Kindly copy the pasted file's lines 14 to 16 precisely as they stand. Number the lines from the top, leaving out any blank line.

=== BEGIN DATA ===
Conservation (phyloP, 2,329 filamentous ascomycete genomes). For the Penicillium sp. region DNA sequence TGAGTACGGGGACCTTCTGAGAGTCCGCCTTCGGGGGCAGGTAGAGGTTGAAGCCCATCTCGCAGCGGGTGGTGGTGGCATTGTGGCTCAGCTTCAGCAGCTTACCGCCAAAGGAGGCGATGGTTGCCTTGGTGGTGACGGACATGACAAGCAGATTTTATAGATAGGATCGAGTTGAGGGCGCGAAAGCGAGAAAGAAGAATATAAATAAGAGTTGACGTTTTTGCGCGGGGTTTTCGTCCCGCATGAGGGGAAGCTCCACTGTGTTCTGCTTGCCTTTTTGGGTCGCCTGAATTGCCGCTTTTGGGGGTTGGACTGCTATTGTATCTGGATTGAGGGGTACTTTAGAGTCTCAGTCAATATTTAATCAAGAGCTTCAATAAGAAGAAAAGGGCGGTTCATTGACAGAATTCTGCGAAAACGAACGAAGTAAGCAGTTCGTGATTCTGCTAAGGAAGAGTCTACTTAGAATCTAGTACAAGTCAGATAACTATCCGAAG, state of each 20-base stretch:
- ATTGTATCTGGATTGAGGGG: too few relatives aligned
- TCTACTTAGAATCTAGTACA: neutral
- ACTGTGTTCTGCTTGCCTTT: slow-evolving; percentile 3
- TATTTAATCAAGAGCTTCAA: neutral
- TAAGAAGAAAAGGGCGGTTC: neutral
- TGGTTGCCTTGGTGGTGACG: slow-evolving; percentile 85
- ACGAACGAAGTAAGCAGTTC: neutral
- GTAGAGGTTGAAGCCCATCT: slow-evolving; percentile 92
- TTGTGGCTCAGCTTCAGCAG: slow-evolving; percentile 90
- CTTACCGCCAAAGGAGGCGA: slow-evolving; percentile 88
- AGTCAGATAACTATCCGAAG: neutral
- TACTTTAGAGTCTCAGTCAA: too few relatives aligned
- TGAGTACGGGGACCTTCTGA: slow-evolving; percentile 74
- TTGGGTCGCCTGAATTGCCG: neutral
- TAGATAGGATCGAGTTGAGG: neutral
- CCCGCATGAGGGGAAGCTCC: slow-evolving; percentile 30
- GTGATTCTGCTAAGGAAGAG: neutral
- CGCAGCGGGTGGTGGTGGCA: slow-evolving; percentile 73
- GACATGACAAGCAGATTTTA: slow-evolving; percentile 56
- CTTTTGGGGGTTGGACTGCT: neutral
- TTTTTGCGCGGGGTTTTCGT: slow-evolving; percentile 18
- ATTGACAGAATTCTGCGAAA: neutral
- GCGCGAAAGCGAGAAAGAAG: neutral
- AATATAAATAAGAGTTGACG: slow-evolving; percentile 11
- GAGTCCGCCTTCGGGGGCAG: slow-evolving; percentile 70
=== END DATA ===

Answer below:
- TGAGTACGGGGACCTTCTGA: slow-evolving; percentile 74
- TTGGGTCGCCTGAATTGCCG: neutral
- TAGATAGGATCGAGTTGAGG: neutral